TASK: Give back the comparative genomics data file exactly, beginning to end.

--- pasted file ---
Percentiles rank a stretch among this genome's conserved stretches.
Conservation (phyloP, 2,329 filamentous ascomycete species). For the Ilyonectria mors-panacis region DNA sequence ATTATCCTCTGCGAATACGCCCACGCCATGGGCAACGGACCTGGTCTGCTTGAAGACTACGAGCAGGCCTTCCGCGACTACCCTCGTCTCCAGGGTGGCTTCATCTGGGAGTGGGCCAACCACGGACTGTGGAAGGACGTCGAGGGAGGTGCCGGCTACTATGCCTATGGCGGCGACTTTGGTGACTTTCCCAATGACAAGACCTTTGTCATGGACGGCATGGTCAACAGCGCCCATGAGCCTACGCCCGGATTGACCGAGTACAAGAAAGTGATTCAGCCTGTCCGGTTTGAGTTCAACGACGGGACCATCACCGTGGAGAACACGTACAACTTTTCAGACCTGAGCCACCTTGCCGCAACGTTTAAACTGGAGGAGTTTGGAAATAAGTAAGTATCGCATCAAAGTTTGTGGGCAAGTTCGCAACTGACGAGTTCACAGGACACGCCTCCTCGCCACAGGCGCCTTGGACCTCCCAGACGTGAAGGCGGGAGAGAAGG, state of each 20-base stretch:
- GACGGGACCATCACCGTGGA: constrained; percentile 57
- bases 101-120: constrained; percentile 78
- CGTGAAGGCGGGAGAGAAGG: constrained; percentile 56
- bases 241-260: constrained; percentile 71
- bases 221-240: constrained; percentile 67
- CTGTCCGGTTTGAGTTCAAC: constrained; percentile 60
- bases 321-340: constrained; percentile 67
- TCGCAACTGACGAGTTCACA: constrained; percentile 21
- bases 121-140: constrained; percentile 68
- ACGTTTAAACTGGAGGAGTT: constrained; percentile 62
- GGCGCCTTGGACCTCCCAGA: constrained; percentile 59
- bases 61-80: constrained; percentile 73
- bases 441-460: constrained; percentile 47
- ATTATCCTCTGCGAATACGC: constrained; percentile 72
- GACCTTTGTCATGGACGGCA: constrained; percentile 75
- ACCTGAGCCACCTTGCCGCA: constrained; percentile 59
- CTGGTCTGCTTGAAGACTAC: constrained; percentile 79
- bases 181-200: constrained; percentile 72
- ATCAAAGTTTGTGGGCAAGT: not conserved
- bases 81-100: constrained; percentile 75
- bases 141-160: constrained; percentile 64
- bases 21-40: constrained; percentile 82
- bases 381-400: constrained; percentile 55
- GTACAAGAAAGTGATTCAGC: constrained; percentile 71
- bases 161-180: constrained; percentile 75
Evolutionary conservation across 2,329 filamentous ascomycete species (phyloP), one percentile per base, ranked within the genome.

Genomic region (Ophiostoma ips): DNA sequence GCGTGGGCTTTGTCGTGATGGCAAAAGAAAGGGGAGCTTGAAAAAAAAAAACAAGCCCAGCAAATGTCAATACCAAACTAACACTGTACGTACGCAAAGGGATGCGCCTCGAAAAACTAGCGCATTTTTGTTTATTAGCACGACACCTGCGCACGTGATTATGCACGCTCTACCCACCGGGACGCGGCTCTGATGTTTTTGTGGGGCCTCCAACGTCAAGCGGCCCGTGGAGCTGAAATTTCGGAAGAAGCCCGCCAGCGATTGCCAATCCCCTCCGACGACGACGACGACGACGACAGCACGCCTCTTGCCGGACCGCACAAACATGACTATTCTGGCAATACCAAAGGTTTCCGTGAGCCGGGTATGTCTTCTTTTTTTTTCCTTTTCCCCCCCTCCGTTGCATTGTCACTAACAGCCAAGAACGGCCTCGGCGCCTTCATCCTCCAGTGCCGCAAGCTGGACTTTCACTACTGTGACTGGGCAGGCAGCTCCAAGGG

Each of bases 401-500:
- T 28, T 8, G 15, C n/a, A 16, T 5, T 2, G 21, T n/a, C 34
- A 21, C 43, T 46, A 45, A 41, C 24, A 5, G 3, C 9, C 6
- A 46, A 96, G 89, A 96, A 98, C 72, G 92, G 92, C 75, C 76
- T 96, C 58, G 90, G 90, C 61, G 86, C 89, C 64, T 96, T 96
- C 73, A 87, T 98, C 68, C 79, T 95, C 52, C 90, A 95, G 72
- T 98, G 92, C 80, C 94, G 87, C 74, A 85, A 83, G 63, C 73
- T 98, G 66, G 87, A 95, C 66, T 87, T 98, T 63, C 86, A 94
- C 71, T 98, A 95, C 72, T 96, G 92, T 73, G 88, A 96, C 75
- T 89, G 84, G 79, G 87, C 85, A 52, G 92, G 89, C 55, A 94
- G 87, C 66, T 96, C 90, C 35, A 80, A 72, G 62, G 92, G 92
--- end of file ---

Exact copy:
Percentiles rank a stretch among this genome's conserved stretches.
Conservation (phyloP, 2,329 filamentous ascomycete species). For the Ilyonectria mors-panacis region DNA sequence ATTATCCTCTGCGAATACGCCCACGCCATGGGCAACGGACCTGGTCTGCTTGAAGACTACGAGCAGGCCTTCCGCGACTACCCTCGTCTCCAGGGTGGCTTCATCTGGGAGTGGGCCAACCACGGACTGTGGAAGGACGTCGAGGGAGGTGCCGGCTACTATGCCTATGGCGGCGACTTTGGTGACTTTCCCAATGACAAGACCTTTGTCATGGACGGCATGGTCAACAGCGCCCATGAGCCTACGCCCGGATTGACCGAGTACAAGAAAGTGATTCAGCCTGTCCGGTTTGAGTTCAACGACGGGACCATCACCGTGGAGAACACGTACAACTTTTCAGACCTGAGCCACCTTGCCGCAACGTTTAAACTGGAGGAGTTTGGAAATAAGTAAGTATCGCATCAAAGTTTGTGGGCAAGTTCGCAACTGACGAGTTCACAGGACACGCCTCCTCGCCACAGGCGCCTTGGACCTCCCAGACGTGAAGGCGGGAGAGAAGG, state of each 20-base stretch:
- GACGGGACCATCACCGTGGA: constrained; percentile 57
- bases 101-120: constrained; percentile 78
- CGTGAAGGCGGGAGAGAAGG: constrained; percentile 56
- bases 241-260: constrained; percentile 71
- bases 221-240: constrained; percentile 67
- CTGTCCGGTTTGAGTTCAAC: constrained; percentile 60
- bases 321-340: constrained; percentile 67
- TCGCAACTGACGAGTTCACA: constrained; percentile 21
- bases 121-140: constrained; percentile 68
- ACGTTTAAACTGGAGGAGTT: constrained; percentile 62
- GGCGCCTTGGACCTCCCAGA: constrained; percentile 59
- bases 61-80: constrained; percentile 73
- bases 441-460: constrained; percentile 47
- ATTATCCTCTGCGAATACGC: constrained; percentile 72
- GACCTTTGTCATGGACGGCA: constrained; percentile 75
- ACCTGAGCCACCTTGCCGCA: constrained; percentile 59
- CTGGTCTGCTTGAAGACTAC: constrained; percentile 79
- bases 181-200: constrained; percentile 72
- ATCAAAGTTTGTGGGCAAGT: not conserved
- bases 81-100: constrained; percentile 75
- bases 141-160: constrained; percentile 64
- bases 21-40: constrained; percentile 82
- bases 381-400: constrained; percentile 55
- GTACAAGAAAGTGATTCAGC: constrained; percentile 71
- bases 161-180: constrained; percentile 75
Evolutionary conservation across 2,329 filamentous ascomycete species (phyloP), one percentile per base, ranked within the genome.

Genomic region (Ophiostoma ips): DNA sequence GCGTGGGCTTTGTCGTGATGGCAAAAGAAAGGGGAGCTTGAAAAAAAAAAACAAGCCCAGCAAATGTCAATACCAAACTAACACTGTACGTACGCAAAGGGATGCGCCTCGAAAAACTAGCGCATTTTTGTTTATTAGCACGACACCTGCGCACGTGATTATGCACGCTCTACCCACCGGGACGCGGCTCTGATGTTTTTGTGGGGCCTCCAACGTCAAGCGGCCCGTGGAGCTGAAATTTCGGAAGAAGCCCGCCAGCGATTGCCAATCCCCTCCGACGACGACGACGACGACGACAGCACGCCTCTTGCCGGACCGCACAAACATGACTATTCTGGCAATACCAAAGGTTTCCGTGAGCCGGGTATGTCTTCTTTTTTTTTCCTTTTCCCCCCCTCCGTTGCATTGTCACTAACAGCCAAGAACGGCCTCGGCGCCTTCATCCTCCAGTGCCGCAAGCTGGACTTTCACTACTGTGACTGGGCAGGCAGCTCCAAGGG

Each of bases 401-500:
- T 28, T 8, G 15, C n/a, A 16, T 5, T 2, G 21, T n/a, C 34
- A 21, C 43, T 46, A 45, A 41, C 24, A 5, G 3, C 9, C 6
- A 46, A 96, G 89, A 96, A 98, C 72, G 92, G 92, C 75, C 76
- T 96, C 58, G 90, G 90, C 61, G 86, C 89, C 64, T 96, T 96
- C 73, A 87, T 98, C 68, C 79, T 95, C 52, C 90, A 95, G 72
- T 98, G 92, C 80, C 94, G 87, C 74, A 85, A 83, G 63, C 73
- T 98, G 66, G 87, A 95, C 66, T 87, T 98, T 63, C 86, A 94
- C 71, T 98, A 95, C 72, T 96, G 92, T 73, G 88, A 96, C 75
- T 89, G 84, G 79, G 87, C 85, A 52, G 92, G 89, C 55, A 94
- G 87, C 66, T 96, C 90, C 35, A 80, A 72, G 62, G 92, G 92